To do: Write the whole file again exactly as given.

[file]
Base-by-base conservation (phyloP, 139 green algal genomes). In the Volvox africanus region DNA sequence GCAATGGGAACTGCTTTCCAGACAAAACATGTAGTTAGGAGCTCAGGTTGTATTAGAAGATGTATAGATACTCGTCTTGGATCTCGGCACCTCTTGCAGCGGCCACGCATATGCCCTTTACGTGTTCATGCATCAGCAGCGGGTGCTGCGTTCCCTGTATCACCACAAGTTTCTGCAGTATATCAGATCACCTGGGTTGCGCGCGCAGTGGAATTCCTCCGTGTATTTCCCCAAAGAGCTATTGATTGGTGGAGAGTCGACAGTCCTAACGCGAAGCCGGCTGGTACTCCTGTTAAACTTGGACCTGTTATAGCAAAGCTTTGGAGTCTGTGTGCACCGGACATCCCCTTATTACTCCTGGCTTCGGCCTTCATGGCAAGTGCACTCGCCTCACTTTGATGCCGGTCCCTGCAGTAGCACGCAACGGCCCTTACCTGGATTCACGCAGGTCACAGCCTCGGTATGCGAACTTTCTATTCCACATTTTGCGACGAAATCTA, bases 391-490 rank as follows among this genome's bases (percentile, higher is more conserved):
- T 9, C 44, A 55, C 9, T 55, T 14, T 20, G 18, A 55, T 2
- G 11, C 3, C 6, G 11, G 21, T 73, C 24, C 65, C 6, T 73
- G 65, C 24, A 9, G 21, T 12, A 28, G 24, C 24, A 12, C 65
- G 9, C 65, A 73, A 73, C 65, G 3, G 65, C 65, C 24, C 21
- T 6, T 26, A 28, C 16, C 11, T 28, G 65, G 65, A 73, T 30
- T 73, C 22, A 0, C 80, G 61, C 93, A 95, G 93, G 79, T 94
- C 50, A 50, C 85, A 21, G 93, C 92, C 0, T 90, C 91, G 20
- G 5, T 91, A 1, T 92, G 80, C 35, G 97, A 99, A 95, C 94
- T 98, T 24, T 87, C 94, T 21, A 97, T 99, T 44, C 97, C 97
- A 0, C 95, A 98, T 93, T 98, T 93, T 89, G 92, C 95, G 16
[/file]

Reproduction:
Base-by-base conservation (phyloP, 139 green algal genomes). In the Volvox africanus region DNA sequence GCAATGGGAACTGCTTTCCAGACAAAACATGTAGTTAGGAGCTCAGGTTGTATTAGAAGATGTATAGATACTCGTCTTGGATCTCGGCACCTCTTGCAGCGGCCACGCATATGCCCTTTACGTGTTCATGCATCAGCAGCGGGTGCTGCGTTCCCTGTATCACCACAAGTTTCTGCAGTATATCAGATCACCTGGGTTGCGCGCGCAGTGGAATTCCTCCGTGTATTTCCCCAAAGAGCTATTGATTGGTGGAGAGTCGACAGTCCTAACGCGAAGCCGGCTGGTACTCCTGTTAAACTTGGACCTGTTATAGCAAAGCTTTGGAGTCTGTGTGCACCGGACATCCCCTTATTACTCCTGGCTTCGGCCTTCATGGCAAGTGCACTCGCCTCACTTTGATGCCGGTCCCTGCAGTAGCACGCAACGGCCCTTACCTGGATTCACGCAGGTCACAGCCTCGGTATGCGAACTTTCTATTCCACATTTTGCGACGAAATCTA, bases 391-490 rank as follows among this genome's bases (percentile, higher is more conserved):
- T 9, C 44, A 55, C 9, T 55, T 14, T 20, G 18, A 55, T 2
- G 11, C 3, C 6, G 11, G 21, T 73, C 24, C 65, C 6, T 73
- G 65, C 24, A 9, G 21, T 12, A 28, G 24, C 24, A 12, C 65
- G 9, C 65, A 73, A 73, C 65, G 3, G 65, C 65, C 24, C 21
- T 6, T 26, A 28, C 16, C 11, T 28, G 65, G 65, A 73, T 30
- T 73, C 22, A 0, C 80, G 61, C 93, A 95, G 93, G 79, T 94
- C 50, A 50, C 85, A 21, G 93, C 92, C 0, T 90, C 91, G 20
- G 5, T 91, A 1, T 92, G 80, C 35, G 97, A 99, A 95, C 94
- T 98, T 24, T 87, C 94, T 21, A 97, T 99, T 44, C 97, C 97
- A 0, C 95, A 98, T 93, T 98, T 93, T 89, G 92, C 95, G 16